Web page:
By Kevin Boneske
ASHWAUBENON – Despite expressing opposition to allowing beer and wine sales at Performing Arts Center events, the school board decided Wednesday, Oct. 30, to not decide until holding a joint meeting with the village board.
The PAC, which is located on school property and funded by both the district and the village, has not served alcohol at events since the auditorium was completed in 2016.
The issue was initially brought before the school board in July by PAC Executive Director Kate Green, who proposed allowing alcohol to be served at some community events as part of the PAC’s patron experience.
After Green said she would provide school board members with additional information related to other performing arts centers serving alcohol, the matter was back on their agenda in August for possible action.
However, school board members then also held off making a decision, which they wanted to do together with the village board.
Though that joint meeting hadn’t taken place, the issue was back on the school board’s agenda last week for possible action.
School board members spoke against changing the policy that prohibits alcohol on school property and planned to vote on the issue before Paul Trondson, who is a school board member and also the treasurer of the PAC Advisory Board, urged to delay a decision until after a joint meeting could be held.
Trondson said he didn’t disagree with the comments opposing the policy change, but favored getting community feedback before making the decision.
“I feel it’s unfortunate that (joint meeting with the village board) didn’t occur and we’re put in this situation,” he said.
Trondson made the motion after PAC Advisory Board Chair Lissa Marth, who was also present for the Oct. 30 school board meeting, objected to having only one board make the decision.
Marth said members of the PAC Advisory Board didn’t know until the day before the school board meeting the issue would be on the agenda.
“We weren’t looking for it to be on the agenda, because we were waiting for this joint meeting,” she said.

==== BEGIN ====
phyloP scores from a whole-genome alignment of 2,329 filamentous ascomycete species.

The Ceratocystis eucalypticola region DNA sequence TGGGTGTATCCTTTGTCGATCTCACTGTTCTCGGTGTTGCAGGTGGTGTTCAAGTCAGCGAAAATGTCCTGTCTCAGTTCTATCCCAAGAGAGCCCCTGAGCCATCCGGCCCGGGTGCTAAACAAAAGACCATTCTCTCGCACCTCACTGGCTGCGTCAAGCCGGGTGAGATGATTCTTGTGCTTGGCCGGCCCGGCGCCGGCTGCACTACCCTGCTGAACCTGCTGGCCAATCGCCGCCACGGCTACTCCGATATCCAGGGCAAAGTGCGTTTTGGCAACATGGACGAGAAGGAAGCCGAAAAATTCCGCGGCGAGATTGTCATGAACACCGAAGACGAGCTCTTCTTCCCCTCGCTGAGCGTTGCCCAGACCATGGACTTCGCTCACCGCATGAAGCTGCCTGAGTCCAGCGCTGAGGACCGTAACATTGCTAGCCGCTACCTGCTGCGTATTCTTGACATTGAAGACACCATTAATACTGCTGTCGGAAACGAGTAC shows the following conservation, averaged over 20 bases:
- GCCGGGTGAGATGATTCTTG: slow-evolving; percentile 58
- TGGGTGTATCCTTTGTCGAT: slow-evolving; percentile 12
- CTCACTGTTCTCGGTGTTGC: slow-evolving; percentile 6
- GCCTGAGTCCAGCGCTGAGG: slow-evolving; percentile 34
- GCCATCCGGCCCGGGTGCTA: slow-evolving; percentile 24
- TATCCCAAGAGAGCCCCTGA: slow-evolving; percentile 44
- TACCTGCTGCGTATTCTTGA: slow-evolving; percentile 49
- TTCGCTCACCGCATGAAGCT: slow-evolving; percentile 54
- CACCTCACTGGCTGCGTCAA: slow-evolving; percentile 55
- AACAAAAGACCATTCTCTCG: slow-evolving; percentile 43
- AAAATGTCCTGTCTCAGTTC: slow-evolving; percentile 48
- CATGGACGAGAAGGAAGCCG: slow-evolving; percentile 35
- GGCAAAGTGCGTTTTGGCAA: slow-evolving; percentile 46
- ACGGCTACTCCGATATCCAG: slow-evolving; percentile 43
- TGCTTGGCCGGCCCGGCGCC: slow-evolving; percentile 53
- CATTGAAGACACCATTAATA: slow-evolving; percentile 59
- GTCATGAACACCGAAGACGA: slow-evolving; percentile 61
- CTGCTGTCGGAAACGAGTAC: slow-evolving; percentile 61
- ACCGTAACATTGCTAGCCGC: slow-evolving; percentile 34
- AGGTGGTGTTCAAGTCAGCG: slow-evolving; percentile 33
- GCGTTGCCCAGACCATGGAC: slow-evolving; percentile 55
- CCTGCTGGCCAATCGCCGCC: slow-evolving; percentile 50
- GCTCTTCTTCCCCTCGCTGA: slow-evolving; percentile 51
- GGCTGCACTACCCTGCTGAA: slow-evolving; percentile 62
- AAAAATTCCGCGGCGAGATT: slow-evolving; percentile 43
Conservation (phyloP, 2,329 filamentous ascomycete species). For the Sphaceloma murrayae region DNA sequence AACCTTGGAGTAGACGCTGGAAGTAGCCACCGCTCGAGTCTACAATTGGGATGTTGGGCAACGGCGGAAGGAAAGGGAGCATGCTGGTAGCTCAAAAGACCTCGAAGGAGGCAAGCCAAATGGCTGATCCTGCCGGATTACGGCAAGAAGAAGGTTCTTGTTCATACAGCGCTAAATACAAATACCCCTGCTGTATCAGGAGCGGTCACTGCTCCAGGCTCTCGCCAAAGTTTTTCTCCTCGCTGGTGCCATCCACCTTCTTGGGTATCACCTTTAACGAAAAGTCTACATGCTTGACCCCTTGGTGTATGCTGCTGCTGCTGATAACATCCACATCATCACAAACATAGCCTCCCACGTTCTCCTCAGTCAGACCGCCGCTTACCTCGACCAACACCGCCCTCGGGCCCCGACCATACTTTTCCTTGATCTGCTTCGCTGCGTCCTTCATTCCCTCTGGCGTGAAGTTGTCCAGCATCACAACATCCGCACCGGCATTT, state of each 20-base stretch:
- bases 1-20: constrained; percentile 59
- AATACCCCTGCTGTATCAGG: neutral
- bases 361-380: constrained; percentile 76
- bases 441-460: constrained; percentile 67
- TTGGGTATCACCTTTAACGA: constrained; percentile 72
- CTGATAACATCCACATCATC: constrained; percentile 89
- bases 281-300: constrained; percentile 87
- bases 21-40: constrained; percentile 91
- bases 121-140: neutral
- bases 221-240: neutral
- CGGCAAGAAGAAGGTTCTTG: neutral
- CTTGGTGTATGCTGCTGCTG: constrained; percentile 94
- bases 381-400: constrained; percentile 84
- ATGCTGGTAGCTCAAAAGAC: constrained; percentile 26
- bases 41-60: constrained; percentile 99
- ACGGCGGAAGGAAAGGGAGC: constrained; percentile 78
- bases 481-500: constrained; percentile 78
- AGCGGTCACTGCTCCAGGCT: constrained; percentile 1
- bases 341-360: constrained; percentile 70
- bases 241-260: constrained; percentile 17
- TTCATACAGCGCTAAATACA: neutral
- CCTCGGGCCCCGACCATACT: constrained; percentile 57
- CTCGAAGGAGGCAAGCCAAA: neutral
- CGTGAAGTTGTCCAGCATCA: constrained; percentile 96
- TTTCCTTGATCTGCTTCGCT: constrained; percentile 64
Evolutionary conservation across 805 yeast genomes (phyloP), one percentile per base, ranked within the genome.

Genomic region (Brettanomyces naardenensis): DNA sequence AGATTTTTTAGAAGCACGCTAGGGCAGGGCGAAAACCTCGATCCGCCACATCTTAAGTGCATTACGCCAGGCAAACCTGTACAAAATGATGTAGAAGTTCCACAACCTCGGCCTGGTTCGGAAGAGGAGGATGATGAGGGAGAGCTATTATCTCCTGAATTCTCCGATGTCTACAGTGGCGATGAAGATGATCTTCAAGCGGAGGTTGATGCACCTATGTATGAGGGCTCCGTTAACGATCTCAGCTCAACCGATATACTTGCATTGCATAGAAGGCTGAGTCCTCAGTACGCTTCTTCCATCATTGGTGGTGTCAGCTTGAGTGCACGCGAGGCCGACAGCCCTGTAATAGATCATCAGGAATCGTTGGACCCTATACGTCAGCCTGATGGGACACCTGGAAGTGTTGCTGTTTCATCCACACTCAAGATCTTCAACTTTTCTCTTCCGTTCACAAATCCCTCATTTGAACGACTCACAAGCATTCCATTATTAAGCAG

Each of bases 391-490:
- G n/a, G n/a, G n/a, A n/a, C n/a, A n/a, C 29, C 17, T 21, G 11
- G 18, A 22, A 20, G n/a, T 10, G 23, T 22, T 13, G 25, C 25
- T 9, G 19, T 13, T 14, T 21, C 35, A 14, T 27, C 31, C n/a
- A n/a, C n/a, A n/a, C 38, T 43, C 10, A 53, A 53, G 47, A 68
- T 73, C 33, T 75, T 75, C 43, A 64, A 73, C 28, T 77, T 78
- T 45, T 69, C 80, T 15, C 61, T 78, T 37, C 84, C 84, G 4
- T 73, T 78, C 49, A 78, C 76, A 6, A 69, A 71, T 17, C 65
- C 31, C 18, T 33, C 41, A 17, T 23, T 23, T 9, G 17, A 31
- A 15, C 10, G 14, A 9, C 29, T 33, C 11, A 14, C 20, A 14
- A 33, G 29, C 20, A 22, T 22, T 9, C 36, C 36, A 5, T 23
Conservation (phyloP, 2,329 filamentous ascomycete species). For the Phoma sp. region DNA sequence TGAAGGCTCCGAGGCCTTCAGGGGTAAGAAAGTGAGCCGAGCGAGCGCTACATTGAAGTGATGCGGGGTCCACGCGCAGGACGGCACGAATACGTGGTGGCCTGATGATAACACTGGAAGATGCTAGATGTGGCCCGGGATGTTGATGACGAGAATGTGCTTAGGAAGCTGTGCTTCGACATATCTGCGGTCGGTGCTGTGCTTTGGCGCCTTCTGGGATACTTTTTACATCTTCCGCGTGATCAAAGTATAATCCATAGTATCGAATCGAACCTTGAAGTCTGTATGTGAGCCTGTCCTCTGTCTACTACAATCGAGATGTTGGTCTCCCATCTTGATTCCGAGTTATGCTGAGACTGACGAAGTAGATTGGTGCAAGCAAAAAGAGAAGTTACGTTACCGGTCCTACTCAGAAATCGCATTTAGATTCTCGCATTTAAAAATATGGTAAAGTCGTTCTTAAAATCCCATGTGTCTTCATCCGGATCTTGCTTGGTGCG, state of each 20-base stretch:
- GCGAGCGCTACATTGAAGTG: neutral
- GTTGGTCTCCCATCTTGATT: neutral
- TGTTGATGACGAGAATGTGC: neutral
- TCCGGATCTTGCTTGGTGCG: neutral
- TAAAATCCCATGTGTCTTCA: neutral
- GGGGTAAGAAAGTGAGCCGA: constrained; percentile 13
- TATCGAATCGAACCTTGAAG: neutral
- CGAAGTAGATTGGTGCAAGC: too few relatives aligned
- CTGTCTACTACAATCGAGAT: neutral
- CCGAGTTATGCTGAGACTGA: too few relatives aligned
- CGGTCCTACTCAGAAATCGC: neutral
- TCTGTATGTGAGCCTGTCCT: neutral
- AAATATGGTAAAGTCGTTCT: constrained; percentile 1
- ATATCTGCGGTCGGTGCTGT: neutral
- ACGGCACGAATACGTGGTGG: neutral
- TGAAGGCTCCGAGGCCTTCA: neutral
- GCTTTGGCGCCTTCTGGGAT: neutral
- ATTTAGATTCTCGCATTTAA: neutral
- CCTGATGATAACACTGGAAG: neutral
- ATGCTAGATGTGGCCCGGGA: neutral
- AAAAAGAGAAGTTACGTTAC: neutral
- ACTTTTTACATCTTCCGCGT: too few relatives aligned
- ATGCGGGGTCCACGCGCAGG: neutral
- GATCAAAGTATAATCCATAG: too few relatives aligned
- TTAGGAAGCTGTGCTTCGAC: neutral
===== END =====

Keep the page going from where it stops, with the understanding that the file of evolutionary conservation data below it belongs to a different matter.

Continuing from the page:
Marth said she found it “a little bit more than concerning that the facility is shared between two parties, but only one party is represented here tonight.”
“Is this now setting a precedent for how we are going to endeavor joint projects in the future?” she asked.
Trondson’s motion to delay a decision until holding a joint meeting passed on a 3-2 voice vote.
Objections to allowing alcohol
Ashwaubenon School District Superintendent Kurt Weyers said it would be up to him under state law as to whether to grant or deny an organization’s request to serve alcohol on school property, should there ever be a district policy change and the village board would agree to issue that group a license to do so.
Though Weyers recognized Green and the PAC Advisory Board for what he called an “outstanding job” with the facility, he said he was strongly opposed to allowing alcohol to be served on school property.
“Our school district needs to be a safe haven, for our 3,200 students, from tobacco, drugs and alcohol,” he said. “I feel like we are sending the wrong message for our students if we were to serve alcohol on school property.”
School board President Jay Van Laanen said he couldn’t support serving alcohol at the PAC because it is located on school property.
Van Laanen said allowing that would result in other groups asking to serve alcohol while using the district’s facilities.
School board Treasurer Michelle Garrigan said she disagreed with the idea of having alcohol available at the PAC to enhance the patron experience.
“To me, that’s just the wrong message to be sending to students that alcohol enhances the experience,” she said.
School board Clerk Jennifer Vyskocil said she would find it problematic to be modeling a behavior that alcohol is needed to have an enjoyable evening at the PAC.
“It would be nice to able to model the fact that we can just have an enjoyable evening spending time with friends, watching a performance and not necessarily have to have that (alcohol),” Vyskocil said. “I think that would be good modeling for the young people in the community.”
Mark Williams, a village trustee who is also on the PAC Advisory Board, said having the school board decide the issue on its own would be “a little bit strong-armed” with the PAC being a joint venture between the district and village.
Williams said people in the community had the impression the issue would be dealt with at a joint meeting so that they could show up to speak in favor or opposition.
He said he didn’t want how the matter would be handled to ruin the relationship between the village and school district.
Weyers said the district values its relationship with the village and doesn’t take that for granted.
He said he believes scheduling a joint meeting will show the opinions of both groups are valued in the PAC’s operation.
The joint meeting has been scheduled for 5 p.m. Wednesday, Nov. 20, in the old auditorium in the high school.